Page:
my feelings about it. Overall, I found it too decorous in the places
where the bloodthirst and wrath should be palpable. The cast and style
would have been interesting had Olivier been doing "Richard II" -- and I
imagined that pearly voice of his in the lead role.

I have seen three vigorous R3's on stage over the past five years or so
-- Orlando Shaks Fest, Alabama Shaks Fest, and the visiting RSC
production in Michigan earlier this year. All succeeded in my
estimation, and all had a wonderful rapport between Richard and the
audience, and between Richard and Buckingham. In my opinion that
intimacy with the audience is hard to achieve in the scope of a feature
film. Howell's BBC Shakespeare tackled this problem by having Richard
(Ron Cook) speak and look into the camera in a tight one-shot. I thought
it worked well. On a huge screen, it might not.

--Ann Carrigan

[3]-------------------------------------------------------------
From:           Mike Jensen <
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Date:           Monday, 22 Oct 2001 13:50:31 -0700
Subject: 12.2408 Olivier's R3
Comment:        Re: SHK 12.2408 Olivier's R3

Not surprisingly, some of the comments about the film version of
Olivier's *RIII* rather missed the point.

Olivier hired those actors and directed them.  They probably gave him
what he wanted, so the responsibility is his.  In this interpretation,
they didn't give bad performances, they just have a different style than
Olivier's, which I suspect was his point.  It is a way of isolating
Richard.  Olivier did a lot to isolate Richard in this film.

It is also noteworthy that the reviews of 1955, most of which I have
read, do not mention this "problem."  I think the contrasting styles may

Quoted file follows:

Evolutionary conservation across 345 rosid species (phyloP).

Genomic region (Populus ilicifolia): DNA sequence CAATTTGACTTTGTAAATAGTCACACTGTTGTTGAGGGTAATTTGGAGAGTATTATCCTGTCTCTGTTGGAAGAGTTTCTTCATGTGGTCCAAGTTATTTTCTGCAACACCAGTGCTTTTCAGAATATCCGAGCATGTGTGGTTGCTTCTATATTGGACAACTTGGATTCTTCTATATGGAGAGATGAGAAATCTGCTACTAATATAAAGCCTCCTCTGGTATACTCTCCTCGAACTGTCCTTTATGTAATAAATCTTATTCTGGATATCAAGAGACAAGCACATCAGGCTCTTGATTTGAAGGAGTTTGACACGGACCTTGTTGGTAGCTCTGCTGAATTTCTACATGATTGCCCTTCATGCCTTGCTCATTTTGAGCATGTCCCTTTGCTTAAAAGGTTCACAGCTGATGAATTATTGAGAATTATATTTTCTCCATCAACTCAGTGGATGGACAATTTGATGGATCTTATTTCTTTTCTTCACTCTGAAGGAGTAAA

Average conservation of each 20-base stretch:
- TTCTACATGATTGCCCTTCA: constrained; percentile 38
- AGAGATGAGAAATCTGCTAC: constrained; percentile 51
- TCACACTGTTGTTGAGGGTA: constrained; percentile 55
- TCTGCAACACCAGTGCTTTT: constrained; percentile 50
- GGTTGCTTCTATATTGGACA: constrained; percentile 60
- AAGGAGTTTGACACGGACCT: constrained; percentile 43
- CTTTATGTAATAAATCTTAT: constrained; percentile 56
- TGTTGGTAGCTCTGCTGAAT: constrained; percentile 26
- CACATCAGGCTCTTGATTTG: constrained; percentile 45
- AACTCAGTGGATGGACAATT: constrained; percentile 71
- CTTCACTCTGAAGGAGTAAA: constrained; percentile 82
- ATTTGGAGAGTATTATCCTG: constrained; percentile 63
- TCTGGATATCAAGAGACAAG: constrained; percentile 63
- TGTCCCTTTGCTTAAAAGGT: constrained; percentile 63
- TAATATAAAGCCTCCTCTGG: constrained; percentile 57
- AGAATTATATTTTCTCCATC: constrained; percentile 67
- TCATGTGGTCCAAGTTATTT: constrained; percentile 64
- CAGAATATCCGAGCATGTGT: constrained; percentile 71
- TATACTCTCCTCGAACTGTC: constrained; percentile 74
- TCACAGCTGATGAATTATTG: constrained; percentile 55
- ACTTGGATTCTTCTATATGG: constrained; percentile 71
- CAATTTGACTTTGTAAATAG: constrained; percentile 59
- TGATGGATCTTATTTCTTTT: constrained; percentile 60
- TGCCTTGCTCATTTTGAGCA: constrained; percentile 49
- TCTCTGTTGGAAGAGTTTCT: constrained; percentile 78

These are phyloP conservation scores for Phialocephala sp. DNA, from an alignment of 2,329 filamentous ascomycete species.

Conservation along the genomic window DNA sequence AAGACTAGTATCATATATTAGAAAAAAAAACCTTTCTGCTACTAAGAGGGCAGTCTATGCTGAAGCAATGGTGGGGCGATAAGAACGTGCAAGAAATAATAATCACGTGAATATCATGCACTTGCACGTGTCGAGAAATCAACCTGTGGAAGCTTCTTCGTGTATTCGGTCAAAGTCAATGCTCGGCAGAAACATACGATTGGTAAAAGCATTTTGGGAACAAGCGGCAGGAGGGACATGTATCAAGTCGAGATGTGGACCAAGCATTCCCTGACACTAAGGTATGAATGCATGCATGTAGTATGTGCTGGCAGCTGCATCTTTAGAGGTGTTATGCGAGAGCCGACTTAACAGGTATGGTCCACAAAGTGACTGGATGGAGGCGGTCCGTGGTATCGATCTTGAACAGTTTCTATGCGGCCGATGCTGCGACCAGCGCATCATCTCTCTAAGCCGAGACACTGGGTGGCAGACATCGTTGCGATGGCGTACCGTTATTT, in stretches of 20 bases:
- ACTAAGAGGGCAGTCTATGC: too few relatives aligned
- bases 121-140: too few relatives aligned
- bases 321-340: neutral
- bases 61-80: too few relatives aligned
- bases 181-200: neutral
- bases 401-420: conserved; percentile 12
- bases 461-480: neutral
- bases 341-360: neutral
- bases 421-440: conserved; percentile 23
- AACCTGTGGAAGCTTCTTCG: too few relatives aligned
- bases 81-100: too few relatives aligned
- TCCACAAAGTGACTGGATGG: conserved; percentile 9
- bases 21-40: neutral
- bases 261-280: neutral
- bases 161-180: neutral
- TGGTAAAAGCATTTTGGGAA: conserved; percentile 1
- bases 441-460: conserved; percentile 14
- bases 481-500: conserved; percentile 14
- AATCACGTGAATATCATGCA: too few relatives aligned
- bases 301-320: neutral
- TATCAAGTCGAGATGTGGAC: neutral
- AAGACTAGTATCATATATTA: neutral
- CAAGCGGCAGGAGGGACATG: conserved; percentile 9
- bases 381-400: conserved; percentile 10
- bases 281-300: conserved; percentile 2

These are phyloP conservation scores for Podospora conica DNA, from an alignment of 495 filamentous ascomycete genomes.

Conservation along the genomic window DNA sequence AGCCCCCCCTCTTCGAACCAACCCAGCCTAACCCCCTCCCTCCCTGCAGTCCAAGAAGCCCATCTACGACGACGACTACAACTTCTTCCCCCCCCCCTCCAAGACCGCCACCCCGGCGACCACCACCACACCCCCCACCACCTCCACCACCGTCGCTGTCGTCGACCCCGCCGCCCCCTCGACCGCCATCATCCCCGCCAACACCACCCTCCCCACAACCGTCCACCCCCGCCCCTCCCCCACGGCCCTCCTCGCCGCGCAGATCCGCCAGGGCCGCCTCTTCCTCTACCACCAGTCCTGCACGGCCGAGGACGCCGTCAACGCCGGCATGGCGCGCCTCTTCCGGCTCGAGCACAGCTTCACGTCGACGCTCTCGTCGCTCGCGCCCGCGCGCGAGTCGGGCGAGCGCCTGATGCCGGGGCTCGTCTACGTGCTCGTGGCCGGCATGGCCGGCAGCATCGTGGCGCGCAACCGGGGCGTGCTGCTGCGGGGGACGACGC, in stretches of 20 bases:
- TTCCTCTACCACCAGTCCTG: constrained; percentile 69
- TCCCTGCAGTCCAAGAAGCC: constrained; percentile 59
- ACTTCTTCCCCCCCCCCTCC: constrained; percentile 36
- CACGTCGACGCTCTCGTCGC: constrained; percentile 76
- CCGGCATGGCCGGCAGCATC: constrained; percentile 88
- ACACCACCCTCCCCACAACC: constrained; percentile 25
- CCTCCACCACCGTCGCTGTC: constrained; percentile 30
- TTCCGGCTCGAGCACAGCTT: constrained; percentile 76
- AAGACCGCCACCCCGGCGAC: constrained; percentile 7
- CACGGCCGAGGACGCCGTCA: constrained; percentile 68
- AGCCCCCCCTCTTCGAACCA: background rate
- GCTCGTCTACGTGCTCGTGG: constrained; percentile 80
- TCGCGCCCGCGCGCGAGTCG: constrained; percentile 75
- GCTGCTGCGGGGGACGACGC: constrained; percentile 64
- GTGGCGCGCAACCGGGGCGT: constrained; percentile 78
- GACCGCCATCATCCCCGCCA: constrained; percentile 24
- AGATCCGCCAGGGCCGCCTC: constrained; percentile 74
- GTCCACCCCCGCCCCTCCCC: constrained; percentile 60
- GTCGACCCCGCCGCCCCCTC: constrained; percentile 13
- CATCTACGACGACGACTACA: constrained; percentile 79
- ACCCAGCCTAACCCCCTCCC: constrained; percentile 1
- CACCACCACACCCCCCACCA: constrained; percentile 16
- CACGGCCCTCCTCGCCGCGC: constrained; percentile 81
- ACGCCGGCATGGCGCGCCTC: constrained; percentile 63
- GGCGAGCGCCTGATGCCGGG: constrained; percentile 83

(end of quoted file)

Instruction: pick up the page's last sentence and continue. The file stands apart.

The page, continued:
be more distinct today than they were in their native era.

Mike Jensen

[4]-------------------------------------------------------------
From:           Louis Swilley <
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Date:           Monday, 22 Oct 2001 16:01:28 -0500
Subject: 12.2408 Olivier's R3
Comment:        Re: SHK 12.2408 Olivier's R3

To add to Sam Small's "take" on Olivier's R3 (the film), I would like to
contribute that one of the devastating effects of Olivier's performance
was his drawing the audience into the cheery "comedy" of Richard's
plotting and crimes - then the horror of our "collaboration" dawns on us
as and when it does on Buckingham. (Richard: "Chop off his head, man...
Somewhat we will do.")

One of the most memorable scenes in the film is the balletic performance
of Olivier and Richardson in the scene of Buckingham's report to Richard
of the townspeople's reaction to the suggestion that Richard should have
the crown (in the play, the report is to Gloucester - III, vii ) -
during which Buckingham/Richardson prepares a sandwich, punctuating his
remarks with the addition of ingredients, while Richard/Olivier "dances"
around him, desperate for his report.

L. Swilley